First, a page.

As the civilized societies emerged, society’s major functions became embodied in particular institutions. Those institutions developed at different times. According to the scheme presented in my book “Five Epochs of Civilization”, government was the first institution to emerge as a fully developed institution after city-based monarchies split from the temple priesthood. Then, in sequence, came others: world religion, commerce and secular education, the news and entertainment media, and the Internet and other computer-related institutions.
These various institutions each emerged at particular times in world history. Each was the dominant influence upon historical events in a period of time known as an epoch. And so, government was the driver of history in the first epoch of civilization. World religion drove world history in the second epoch of civilization. Commerce and secular education jointly drove history in the third epoch of civilization. The news and media drove history in the fourth epoch of civilization. And, in the fifth epoch of world history - our own - it is computer-based practices that drive significant historical events.
functions in society
Let us review these successive institutions by function.
The function of government is to maintain an orderly and peaceful society. The monarch is primarily a person who specializes in making war. Then, as his armies conquered and subdued communities of people, the emphasis shifted to the administration of society. The monarch enacted laws, issued coins, built roads and canals, and so on.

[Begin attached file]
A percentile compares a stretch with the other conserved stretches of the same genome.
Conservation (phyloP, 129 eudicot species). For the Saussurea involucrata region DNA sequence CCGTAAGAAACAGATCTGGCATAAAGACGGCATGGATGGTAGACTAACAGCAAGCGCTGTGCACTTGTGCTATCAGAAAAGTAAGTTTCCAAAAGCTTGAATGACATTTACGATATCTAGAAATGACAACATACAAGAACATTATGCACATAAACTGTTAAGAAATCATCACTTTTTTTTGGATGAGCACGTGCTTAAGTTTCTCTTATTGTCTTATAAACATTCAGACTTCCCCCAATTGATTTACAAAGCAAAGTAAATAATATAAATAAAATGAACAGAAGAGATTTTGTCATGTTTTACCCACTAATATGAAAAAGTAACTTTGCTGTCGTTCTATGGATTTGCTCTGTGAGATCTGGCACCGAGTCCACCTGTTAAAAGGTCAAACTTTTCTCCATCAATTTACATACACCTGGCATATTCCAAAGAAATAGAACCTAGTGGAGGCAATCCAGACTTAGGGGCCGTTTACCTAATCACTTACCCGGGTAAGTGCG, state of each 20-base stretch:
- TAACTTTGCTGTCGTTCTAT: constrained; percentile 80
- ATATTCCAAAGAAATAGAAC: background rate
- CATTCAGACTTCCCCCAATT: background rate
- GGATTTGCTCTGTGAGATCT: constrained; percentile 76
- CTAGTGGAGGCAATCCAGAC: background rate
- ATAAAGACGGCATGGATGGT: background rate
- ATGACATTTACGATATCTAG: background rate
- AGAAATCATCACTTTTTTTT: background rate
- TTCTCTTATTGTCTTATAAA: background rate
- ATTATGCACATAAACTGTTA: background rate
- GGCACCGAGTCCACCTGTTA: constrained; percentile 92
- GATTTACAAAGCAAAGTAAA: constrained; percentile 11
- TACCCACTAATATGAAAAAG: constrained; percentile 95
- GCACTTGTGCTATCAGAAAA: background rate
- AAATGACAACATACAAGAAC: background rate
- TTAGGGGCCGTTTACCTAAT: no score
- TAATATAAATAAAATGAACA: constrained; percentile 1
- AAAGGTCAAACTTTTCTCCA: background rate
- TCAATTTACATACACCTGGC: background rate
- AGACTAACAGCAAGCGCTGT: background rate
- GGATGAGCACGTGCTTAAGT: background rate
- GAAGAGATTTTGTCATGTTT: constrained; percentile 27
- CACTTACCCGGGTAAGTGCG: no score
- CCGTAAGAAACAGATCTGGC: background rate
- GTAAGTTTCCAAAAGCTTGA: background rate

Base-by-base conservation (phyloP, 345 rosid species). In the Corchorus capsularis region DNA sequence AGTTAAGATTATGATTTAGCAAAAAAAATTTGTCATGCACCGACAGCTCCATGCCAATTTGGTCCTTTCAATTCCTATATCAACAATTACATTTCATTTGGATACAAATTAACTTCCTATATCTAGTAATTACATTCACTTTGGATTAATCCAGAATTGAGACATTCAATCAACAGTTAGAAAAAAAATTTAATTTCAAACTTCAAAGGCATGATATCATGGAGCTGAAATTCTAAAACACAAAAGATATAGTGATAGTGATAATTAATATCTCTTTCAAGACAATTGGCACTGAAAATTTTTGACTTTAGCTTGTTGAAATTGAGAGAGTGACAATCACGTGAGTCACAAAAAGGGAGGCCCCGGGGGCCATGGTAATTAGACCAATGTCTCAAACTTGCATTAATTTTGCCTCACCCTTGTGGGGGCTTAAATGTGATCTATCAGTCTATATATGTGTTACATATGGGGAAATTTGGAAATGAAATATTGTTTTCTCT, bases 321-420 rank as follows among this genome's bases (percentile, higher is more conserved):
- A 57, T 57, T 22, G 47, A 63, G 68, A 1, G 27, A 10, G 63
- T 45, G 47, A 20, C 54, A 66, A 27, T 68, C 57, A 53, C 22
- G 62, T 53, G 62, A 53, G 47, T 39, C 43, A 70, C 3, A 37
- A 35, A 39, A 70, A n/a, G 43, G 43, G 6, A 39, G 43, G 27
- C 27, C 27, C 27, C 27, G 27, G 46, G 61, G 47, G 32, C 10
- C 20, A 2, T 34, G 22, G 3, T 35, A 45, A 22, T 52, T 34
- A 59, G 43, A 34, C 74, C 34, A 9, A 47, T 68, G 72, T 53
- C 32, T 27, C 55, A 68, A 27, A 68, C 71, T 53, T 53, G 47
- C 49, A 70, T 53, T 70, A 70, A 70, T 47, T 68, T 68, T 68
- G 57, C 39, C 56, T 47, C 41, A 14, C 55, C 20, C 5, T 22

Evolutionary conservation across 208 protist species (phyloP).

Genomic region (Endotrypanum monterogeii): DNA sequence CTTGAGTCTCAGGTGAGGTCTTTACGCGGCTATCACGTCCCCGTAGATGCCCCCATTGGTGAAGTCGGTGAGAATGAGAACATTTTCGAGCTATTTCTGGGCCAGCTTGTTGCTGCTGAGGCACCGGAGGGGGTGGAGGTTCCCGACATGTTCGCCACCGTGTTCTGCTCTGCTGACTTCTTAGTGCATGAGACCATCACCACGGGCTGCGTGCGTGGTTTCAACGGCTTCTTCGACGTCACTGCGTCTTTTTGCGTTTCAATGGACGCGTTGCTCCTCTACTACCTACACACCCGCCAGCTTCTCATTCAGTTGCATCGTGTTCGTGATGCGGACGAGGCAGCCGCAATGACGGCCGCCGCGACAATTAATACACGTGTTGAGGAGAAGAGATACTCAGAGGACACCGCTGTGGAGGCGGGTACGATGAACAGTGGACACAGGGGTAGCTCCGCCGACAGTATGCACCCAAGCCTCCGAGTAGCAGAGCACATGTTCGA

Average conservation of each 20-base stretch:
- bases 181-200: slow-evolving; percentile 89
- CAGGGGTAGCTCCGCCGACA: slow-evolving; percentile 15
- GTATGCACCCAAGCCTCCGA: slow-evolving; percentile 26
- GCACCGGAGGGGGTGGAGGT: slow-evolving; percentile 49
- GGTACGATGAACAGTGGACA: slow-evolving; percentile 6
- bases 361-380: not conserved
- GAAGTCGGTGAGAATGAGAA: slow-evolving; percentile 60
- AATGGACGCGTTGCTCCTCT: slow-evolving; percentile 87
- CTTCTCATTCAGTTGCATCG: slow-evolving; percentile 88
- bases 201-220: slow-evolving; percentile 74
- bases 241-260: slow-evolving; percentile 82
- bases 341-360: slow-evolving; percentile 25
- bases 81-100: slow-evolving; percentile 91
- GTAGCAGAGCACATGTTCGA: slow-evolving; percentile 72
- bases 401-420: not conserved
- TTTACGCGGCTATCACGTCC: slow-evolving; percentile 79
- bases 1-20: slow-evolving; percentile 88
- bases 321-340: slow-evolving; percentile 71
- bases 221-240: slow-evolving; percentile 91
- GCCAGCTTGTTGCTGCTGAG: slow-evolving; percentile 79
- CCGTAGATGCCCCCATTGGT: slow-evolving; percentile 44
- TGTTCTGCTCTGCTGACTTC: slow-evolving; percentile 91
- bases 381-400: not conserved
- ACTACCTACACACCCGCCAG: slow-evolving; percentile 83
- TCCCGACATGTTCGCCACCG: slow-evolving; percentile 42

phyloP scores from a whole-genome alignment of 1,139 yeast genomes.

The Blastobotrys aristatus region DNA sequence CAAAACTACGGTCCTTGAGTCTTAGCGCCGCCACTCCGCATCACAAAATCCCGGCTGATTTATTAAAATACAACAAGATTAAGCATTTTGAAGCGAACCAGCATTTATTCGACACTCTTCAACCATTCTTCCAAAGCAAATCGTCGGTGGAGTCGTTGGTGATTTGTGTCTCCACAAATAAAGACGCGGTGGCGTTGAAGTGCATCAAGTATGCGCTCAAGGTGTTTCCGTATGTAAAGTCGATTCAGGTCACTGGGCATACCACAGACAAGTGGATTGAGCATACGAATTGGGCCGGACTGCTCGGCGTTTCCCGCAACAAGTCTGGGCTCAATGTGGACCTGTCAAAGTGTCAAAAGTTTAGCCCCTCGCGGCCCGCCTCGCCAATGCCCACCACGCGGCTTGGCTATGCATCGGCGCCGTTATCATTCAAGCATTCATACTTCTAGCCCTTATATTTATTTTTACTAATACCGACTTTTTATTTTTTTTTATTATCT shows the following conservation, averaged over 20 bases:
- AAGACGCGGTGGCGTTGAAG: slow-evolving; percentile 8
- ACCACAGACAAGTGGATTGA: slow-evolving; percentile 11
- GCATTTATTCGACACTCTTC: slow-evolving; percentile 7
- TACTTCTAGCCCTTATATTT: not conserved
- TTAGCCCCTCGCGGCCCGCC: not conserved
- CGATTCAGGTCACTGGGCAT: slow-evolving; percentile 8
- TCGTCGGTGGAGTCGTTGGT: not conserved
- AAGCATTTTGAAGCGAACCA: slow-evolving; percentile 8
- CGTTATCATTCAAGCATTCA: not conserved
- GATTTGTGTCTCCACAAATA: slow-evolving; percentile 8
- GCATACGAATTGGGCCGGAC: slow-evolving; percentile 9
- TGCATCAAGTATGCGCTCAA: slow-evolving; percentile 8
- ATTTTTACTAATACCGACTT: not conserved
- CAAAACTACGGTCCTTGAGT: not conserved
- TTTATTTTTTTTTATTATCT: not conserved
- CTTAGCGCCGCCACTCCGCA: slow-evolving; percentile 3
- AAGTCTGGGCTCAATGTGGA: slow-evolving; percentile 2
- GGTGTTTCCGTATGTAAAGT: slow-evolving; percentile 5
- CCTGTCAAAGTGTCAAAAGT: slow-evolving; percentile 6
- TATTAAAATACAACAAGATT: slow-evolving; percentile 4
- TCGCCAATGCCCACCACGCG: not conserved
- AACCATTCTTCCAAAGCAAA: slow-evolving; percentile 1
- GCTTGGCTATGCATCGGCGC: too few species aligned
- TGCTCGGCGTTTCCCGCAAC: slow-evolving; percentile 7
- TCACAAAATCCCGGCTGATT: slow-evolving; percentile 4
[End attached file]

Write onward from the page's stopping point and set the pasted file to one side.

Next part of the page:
Then came world religion, a type of religion in which moral ideas replace ritual as the basis of worship. The philosophical revolution of the 6th and 5th centuries B.C. is associated with such persons as Confucius, Lao-tse, Buddha, Zoroaster, Second Isaiah, Pythagorus, and (later) Socrates. The quasi-religious philosophies of Confucianism, Taoism, Zoroastrianism, messianic Judaism, and neo-Platonism proceed from their idea-centered writings. In a mature phase, this epoch is associated with the religions of Buddhism, Christianity, and Islam. With respect to function, religion creates a belief system that both instills purpose in individuals and allows the political ruler to exercise his authority by a means other than force; the political ruler gains the cooperation of his subjects by commanding belief.